سیاست پولی بهینه زمانی که توده مالیات جمعی غیر قابل دسترس می باشد: یک بازنگری در نتایج تحت تعهد و صلاحدید
|کد مقاله||سال انتشار||مقاله انگلیسی||ترجمه فارسی||تعداد کلمات|
|26110||2007||25 صفحه PDF||سفارش دهید||11364 کلمه|
Publisher : Elsevier - Science Direct (الزویر - ساینس دایرکت)
Journal : Journal of Economic Dynamics and Control, Volume 31, Issue 1, January 2007, Pages 219–243
We re-examine optimal monetary policy when lump-sum taxes are unavailable. Under commitment, we show that, with alternative utility functions to that considered in Nicolini's related analysis, the direction of the incentive to cheat may depend on the initial level of government debt, with low debt creating an incentive towards surprise deflation, but high debt the reverse. Under discretion, we show that the economy will not necessarily tend to the Friedman Rule, as Obstfeld found. Instead it may tend to the critical debt level at which there is no cheating incentive under commitment, and inflation and could well be positive here.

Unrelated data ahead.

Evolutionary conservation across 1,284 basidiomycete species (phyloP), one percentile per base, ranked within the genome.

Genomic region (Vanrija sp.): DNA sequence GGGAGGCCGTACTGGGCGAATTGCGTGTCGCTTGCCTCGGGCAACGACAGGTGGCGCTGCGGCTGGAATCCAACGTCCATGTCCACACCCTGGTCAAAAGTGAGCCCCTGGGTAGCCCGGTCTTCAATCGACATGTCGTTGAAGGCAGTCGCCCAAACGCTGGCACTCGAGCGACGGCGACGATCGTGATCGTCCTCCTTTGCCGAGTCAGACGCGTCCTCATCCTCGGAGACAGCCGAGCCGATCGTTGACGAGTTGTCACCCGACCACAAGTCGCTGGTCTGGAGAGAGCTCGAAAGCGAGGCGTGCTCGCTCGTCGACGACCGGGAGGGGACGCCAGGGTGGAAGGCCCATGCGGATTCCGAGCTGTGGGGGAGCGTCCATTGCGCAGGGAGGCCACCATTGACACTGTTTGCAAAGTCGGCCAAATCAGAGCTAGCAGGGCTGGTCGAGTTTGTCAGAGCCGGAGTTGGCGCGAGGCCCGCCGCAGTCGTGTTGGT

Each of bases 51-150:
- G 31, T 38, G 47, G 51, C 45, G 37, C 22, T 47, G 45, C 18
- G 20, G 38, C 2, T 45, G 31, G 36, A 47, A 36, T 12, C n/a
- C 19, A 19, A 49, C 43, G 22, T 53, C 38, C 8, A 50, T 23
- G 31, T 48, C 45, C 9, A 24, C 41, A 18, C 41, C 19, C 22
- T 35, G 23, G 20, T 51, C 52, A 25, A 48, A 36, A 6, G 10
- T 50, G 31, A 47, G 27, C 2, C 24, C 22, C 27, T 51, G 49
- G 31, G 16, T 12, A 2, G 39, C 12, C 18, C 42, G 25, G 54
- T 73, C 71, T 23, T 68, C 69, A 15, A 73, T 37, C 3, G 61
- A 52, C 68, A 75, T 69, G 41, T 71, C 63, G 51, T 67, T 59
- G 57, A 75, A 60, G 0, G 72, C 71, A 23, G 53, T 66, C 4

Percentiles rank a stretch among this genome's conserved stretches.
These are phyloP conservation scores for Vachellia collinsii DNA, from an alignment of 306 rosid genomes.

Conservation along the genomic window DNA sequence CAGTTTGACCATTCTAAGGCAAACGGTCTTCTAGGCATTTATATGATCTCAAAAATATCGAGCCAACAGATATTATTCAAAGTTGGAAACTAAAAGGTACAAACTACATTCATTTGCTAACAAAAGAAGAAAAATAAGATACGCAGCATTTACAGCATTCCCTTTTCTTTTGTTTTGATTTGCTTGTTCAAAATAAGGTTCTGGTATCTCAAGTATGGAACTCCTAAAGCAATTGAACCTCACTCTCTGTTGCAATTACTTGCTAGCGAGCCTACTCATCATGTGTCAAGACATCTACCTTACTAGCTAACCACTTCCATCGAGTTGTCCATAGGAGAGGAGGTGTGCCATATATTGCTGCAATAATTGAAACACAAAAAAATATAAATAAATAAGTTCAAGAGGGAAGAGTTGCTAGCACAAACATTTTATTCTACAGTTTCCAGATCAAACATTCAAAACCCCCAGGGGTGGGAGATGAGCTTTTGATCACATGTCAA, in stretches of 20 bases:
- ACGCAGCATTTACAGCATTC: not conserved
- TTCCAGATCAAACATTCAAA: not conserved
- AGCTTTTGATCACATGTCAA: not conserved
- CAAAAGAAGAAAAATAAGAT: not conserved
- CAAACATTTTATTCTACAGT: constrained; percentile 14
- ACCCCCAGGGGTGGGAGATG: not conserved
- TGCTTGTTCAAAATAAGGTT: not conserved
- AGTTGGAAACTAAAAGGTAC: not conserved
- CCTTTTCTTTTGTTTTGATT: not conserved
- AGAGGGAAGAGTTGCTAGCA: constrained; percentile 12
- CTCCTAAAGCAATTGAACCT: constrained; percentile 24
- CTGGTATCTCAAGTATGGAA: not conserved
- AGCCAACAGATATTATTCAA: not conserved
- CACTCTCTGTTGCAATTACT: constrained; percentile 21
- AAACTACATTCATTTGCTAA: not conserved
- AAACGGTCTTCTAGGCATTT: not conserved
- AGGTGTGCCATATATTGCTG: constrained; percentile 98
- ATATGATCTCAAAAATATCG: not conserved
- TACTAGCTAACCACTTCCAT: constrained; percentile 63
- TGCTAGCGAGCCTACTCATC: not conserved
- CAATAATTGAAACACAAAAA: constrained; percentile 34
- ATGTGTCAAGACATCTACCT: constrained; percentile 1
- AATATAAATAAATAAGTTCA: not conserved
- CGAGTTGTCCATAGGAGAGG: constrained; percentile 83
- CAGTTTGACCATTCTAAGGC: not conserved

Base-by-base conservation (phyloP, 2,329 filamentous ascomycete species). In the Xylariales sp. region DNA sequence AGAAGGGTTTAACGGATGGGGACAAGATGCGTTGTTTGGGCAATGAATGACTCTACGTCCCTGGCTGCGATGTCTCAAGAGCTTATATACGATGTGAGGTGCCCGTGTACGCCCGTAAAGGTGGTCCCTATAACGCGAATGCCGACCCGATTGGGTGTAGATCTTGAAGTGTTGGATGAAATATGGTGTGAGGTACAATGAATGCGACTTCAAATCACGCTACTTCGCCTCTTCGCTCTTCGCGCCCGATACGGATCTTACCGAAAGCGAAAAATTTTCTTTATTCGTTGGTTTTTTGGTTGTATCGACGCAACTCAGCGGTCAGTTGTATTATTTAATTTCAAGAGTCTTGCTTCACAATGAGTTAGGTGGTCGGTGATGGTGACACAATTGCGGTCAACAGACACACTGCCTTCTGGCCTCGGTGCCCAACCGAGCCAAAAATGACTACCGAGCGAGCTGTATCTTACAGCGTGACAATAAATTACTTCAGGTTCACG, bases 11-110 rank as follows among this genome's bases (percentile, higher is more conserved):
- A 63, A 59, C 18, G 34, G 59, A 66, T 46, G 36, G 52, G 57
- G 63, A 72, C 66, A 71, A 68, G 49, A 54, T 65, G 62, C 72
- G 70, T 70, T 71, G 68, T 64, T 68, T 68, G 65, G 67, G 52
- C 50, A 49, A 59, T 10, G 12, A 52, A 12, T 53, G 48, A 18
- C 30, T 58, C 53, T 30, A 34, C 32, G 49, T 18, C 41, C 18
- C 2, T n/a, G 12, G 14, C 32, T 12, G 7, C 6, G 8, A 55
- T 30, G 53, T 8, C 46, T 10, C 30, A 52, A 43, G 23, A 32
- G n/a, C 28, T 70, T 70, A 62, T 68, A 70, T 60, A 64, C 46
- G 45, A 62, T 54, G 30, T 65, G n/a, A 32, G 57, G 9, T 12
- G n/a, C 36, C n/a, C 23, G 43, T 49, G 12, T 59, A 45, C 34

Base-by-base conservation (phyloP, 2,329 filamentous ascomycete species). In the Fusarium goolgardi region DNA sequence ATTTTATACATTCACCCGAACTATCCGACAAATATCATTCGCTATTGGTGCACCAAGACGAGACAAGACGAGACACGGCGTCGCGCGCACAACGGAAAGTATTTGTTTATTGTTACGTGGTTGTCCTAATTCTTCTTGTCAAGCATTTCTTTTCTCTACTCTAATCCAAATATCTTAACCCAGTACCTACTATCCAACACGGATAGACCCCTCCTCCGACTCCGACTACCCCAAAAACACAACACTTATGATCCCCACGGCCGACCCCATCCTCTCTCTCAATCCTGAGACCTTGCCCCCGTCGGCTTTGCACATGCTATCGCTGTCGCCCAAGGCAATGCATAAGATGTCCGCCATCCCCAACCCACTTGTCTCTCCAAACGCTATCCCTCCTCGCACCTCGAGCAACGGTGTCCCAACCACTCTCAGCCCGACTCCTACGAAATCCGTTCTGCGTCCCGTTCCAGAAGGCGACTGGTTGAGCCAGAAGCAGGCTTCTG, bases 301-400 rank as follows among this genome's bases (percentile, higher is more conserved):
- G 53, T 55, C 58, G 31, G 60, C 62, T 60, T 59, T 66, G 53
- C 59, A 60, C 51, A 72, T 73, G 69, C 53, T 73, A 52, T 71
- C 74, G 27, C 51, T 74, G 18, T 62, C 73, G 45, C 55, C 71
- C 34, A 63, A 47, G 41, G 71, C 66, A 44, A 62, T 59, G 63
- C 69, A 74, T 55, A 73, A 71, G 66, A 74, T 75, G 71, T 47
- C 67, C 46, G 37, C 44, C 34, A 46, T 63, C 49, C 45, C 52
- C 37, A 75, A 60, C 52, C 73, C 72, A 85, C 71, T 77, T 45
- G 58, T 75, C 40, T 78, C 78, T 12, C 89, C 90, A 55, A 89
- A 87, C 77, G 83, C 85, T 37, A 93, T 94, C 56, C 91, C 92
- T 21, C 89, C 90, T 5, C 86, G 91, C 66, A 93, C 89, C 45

As is well known, optimal, welfare-based monetary policy, even in a flex-price, efficiently functioning economy, is subject to a time consistency problem if the government does not have lump-sum taxes or transfers at its disposal. This is because ‘surprise’ inflation may be a substitute source of non-distorting revenue, alleviating the problem of being unable to reach the first-best, ‘Friedman Rule’ outcome of a zero nominal interest rate. In this world, monetary policy must be implemented by open-market swaps of money and government debt, and the optimal second-best policy is to use debt to smooth intertemporally the distortions caused by inflation. Surprise inflation can help reduce these distortions. Although this problem is familiar, significant puzzles about it remain. First is that the optimal monetary policy is likely to be degenerate, in that the best surprise rate of inflation to pick is infinity, because this maximises the lump sum of revenue appropriated by the government. Attention was drawn to this feature by Lucas and Stokey (1983). However, a well-defined optimum can be obtained if money enters the economy in such a way that there is a welfare cost of current inflation, since this cost must then be balanced against the benefits. This feature was introduced in an interesting contribution by Nicolini (1998). The presence of the cost, on the other hand, leads to a second puzzle: it may now be the case that the time consistency problem takes the form of an incentive to create surprise deflation (i.e. inflation lower than expected). This inverts all our usual ideas about time inconsistency in monetary policy. A third puzzle arises if we assume policy is conducted under discretion, rather than (as implicit in the discussion so far) under commitment. In this case lack of trust in the government's projected policy might be conjectured to lead to higher expected and actual inflation; but in fact it has been argued that discretion will lead in the long run to lower inflation – in particular to convergence to the Friedman Rule where inflation is negative. Such an argument is presented in two papers by Obstfeld, 1991 and Obstfeld, 1997. 1 In this paper we reconsider this optimal monetary policy problem. We do so using Nicolini's model of a simple cash-in-advance economy, thereby avoiding the first of the above-mentioned puzzles. We extend his analysis of the case of commitment a little, but our main contribution is to the case of discretion, which he did not study. The model enables us to conduct a pure welfare-based analysis of optimal policy under discretion, avoiding Obstfeld's need to postulate an ad hoc objective function for the policymaker. Our analysis shows that the second and third of the above-mentioned puzzles are related. Specifically, we find that under discretion it is not necessarily true that in the long run the economy will converge on the Friedman Rule. Depending on consumer preferences, it may converge on a different steady state where inflation is above the Friedman-Rule level, and quite possibly positive. We call this the ‘time-consistent steady state’. The force which makes such a steady state possible turns out to be the incentive which exists towards surprise deflation under commitment. This latter counteracts the more familiar incentive towards surprise inflation, and makes it possible that, under commitment, a critical level of inherited government debt exists such that the two incentives exactly cancel out, leading to no temptation to behave in a time-inconsistent manner. It transpires that this critical debt level is the same as the one associated with the ‘time consistent steady state’ to which the economy may converge under discretion. The paper is organised as follows. Section 2 describes the structure of the economy. We examine optimal monetary policy under commitment in Section 3. In Section 4 we study optimal monetary policy under discretion, providing both analytical results and numerical computations. Section 5 concludes.